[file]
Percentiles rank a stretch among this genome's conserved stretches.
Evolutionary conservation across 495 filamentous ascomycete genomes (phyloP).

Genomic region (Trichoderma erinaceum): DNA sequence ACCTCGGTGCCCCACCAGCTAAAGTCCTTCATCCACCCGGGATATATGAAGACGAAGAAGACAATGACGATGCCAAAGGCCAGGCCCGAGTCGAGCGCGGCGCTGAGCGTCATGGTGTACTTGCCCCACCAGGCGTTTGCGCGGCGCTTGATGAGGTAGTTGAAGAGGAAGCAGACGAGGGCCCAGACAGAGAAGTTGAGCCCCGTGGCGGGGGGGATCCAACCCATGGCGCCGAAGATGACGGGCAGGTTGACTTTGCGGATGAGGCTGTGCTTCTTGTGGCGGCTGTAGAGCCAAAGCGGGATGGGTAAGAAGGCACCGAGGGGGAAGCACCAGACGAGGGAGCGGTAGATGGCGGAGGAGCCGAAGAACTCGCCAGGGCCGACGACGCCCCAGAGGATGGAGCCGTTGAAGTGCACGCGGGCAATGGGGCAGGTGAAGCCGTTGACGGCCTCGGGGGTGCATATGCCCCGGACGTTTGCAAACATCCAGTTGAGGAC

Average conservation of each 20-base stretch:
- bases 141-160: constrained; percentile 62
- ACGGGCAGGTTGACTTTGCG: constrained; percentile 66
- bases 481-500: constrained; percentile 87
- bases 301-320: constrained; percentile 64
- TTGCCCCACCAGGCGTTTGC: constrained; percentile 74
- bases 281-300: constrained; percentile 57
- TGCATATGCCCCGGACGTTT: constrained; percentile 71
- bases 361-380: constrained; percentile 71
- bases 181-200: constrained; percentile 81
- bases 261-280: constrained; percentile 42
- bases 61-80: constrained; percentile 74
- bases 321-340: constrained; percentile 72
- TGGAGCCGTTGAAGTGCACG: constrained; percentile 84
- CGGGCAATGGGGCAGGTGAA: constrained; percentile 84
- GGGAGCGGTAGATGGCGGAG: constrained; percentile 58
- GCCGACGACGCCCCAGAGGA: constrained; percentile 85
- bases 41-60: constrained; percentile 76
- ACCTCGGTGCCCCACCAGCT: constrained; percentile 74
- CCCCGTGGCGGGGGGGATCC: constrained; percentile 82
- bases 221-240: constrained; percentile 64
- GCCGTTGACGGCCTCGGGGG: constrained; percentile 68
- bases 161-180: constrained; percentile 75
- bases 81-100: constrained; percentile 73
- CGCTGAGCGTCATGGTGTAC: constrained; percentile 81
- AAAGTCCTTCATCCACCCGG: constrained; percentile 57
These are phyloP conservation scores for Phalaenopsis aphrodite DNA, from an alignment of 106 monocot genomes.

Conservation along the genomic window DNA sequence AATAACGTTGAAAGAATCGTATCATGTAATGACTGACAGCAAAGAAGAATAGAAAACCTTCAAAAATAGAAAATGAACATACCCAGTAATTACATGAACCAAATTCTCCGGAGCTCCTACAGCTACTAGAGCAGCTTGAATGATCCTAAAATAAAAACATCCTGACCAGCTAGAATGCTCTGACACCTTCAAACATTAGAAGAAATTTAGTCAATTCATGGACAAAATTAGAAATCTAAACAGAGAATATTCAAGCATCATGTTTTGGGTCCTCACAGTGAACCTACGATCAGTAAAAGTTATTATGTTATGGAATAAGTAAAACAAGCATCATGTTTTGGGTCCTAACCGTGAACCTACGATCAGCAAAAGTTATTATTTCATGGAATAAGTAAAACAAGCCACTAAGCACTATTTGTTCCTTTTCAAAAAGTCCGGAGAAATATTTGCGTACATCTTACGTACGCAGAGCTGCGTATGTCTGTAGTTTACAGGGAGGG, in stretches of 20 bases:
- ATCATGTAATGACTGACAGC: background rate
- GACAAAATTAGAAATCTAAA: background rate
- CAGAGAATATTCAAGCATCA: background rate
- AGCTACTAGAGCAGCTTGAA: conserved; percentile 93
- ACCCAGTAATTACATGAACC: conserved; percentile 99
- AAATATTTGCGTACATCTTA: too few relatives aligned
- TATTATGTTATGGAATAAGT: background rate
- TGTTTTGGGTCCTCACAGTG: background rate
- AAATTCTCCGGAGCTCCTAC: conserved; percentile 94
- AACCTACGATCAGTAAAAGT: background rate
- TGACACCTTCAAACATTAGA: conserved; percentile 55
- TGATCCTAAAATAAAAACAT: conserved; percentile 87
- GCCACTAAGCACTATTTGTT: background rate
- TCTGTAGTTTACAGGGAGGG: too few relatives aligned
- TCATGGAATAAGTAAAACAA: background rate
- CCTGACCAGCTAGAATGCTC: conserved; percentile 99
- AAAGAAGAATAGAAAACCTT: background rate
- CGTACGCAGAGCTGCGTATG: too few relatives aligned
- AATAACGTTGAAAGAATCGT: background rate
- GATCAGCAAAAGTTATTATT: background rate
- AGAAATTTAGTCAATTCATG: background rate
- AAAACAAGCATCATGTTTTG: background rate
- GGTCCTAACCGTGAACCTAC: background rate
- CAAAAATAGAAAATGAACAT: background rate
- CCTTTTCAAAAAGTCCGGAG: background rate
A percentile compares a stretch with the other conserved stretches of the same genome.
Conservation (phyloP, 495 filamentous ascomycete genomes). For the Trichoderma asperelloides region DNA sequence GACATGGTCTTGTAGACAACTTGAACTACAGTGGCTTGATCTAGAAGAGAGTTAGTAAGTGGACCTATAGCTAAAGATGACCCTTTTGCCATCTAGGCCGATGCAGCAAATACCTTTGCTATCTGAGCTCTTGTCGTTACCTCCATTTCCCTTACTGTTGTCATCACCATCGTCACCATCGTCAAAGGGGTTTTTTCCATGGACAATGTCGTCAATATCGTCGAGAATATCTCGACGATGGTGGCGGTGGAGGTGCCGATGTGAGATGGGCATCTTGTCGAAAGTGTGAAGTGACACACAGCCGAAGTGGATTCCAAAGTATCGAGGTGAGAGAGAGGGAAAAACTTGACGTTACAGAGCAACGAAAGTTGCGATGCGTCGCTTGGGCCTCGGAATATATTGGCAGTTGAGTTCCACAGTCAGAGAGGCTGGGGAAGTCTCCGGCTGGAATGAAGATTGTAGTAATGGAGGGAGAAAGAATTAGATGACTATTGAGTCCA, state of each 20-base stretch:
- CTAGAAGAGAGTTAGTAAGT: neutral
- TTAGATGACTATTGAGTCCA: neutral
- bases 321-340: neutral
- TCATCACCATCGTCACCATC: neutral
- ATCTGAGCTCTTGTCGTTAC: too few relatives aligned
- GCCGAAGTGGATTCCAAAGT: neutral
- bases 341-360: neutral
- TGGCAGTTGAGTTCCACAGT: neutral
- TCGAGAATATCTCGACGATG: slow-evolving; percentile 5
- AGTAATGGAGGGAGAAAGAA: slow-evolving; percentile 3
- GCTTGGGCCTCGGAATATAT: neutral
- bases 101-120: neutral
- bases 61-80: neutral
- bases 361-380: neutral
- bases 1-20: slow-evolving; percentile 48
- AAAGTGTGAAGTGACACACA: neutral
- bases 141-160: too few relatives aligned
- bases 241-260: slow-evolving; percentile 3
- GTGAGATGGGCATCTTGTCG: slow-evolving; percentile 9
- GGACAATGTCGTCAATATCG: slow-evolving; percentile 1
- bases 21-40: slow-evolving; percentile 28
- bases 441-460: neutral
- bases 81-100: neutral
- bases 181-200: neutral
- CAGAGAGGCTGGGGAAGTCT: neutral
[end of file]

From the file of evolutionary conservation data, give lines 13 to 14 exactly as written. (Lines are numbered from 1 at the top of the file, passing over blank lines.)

- bases 181-200: constrained; percentile 81
- bases 261-280: constrained; percentile 42